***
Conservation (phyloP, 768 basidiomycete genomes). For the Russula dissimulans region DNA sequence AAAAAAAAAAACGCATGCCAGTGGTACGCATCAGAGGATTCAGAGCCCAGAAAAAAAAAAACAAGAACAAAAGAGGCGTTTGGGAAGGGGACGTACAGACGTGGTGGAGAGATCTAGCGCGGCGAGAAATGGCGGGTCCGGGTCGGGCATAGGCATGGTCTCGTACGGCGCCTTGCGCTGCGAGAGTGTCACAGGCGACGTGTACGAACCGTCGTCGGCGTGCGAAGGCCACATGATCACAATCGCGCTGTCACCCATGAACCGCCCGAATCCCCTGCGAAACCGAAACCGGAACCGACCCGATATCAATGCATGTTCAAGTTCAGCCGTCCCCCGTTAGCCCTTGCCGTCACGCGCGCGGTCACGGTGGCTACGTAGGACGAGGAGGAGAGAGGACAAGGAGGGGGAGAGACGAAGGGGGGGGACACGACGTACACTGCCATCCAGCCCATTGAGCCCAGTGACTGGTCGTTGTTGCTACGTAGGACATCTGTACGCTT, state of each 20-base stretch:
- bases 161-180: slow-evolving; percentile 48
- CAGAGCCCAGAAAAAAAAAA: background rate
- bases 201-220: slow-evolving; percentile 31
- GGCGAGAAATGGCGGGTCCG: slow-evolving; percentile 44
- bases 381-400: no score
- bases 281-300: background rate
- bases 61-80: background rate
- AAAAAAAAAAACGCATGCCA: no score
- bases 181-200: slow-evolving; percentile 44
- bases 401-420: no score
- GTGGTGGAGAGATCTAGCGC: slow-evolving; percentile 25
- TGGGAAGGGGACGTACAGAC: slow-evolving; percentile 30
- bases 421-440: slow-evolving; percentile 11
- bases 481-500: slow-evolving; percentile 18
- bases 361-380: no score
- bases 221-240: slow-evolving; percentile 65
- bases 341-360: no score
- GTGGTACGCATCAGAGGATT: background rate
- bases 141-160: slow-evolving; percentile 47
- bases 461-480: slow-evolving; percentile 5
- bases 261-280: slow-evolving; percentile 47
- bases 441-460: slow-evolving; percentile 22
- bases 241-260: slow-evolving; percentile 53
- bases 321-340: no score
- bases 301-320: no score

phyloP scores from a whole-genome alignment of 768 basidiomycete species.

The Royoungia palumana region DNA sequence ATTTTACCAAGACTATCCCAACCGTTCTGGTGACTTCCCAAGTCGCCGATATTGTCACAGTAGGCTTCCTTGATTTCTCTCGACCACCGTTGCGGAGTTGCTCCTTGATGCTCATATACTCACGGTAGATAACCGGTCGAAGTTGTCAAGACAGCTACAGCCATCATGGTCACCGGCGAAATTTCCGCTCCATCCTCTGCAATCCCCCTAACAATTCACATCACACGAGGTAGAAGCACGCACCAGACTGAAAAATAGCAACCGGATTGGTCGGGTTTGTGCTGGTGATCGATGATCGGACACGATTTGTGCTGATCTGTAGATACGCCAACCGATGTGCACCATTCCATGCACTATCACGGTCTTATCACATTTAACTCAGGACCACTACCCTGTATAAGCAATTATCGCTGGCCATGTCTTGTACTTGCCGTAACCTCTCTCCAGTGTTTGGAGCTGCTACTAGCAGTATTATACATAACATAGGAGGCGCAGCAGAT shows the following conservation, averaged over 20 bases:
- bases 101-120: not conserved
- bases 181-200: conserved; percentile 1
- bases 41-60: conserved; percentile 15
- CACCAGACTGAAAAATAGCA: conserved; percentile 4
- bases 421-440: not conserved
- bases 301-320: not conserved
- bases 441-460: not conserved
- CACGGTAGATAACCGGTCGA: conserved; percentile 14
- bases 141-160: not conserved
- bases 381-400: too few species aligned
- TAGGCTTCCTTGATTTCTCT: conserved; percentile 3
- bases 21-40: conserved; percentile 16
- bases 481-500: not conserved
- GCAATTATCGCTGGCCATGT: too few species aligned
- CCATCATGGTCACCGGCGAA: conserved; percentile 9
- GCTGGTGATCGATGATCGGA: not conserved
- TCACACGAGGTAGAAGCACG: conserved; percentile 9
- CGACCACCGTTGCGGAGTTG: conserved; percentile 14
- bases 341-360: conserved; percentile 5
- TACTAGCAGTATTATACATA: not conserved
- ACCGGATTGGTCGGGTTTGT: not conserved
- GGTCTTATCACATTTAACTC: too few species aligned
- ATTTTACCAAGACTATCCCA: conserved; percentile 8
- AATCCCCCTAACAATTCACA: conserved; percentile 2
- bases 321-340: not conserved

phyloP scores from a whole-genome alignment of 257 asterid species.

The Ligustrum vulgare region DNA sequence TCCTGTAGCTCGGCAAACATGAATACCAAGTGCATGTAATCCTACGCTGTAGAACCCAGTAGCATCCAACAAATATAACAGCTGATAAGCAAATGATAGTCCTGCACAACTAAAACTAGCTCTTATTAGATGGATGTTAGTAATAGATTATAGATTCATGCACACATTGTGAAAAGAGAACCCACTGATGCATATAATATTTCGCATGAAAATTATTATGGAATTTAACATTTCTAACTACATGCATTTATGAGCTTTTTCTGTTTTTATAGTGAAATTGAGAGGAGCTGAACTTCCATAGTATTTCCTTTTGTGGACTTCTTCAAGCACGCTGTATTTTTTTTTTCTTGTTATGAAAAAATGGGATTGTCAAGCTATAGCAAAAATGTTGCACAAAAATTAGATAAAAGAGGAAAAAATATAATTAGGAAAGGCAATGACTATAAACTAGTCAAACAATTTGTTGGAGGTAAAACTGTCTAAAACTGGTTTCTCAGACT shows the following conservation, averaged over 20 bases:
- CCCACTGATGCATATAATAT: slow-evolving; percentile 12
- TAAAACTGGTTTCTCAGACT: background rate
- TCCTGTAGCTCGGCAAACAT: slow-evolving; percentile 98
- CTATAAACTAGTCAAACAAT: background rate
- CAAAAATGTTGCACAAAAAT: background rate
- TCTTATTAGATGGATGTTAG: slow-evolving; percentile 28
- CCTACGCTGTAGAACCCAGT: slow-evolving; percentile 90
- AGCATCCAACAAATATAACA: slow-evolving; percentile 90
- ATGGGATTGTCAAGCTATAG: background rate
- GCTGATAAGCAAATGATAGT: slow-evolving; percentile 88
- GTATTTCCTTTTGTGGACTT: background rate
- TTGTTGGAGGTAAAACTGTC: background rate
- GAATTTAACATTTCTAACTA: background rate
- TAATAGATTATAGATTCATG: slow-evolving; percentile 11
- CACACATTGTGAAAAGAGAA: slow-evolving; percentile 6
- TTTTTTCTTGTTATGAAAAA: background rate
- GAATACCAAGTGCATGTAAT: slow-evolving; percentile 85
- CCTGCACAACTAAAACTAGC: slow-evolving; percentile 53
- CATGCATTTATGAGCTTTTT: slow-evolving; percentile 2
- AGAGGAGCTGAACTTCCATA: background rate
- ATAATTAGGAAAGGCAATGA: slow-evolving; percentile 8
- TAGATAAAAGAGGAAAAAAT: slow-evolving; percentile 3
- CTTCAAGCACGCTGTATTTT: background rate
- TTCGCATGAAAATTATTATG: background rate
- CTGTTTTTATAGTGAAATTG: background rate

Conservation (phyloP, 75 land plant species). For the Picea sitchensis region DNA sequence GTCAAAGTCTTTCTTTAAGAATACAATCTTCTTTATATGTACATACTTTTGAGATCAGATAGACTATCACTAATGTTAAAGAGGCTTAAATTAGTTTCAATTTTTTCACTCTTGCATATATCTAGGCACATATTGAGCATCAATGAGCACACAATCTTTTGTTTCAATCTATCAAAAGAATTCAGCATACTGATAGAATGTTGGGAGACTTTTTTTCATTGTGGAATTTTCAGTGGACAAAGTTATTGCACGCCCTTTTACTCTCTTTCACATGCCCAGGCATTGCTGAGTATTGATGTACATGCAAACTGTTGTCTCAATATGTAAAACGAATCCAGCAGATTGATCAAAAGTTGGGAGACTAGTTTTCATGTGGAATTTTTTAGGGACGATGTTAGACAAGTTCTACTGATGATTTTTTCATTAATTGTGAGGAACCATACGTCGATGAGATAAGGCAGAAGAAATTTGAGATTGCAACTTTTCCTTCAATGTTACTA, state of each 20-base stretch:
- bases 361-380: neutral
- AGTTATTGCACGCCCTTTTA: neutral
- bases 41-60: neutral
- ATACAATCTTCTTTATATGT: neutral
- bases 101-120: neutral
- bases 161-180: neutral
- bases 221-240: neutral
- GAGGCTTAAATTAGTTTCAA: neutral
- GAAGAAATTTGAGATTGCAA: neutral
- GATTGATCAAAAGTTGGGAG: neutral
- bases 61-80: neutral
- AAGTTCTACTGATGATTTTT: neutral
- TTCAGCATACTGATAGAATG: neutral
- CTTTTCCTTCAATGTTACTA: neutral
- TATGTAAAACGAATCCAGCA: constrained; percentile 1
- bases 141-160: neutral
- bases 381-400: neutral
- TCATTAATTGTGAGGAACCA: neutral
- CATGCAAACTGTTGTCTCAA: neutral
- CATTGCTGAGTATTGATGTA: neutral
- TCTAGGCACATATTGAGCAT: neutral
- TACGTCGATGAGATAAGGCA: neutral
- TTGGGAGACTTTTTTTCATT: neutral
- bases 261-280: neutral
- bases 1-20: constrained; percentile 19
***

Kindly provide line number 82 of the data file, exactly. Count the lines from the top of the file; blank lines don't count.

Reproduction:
- bases 361-380: neutral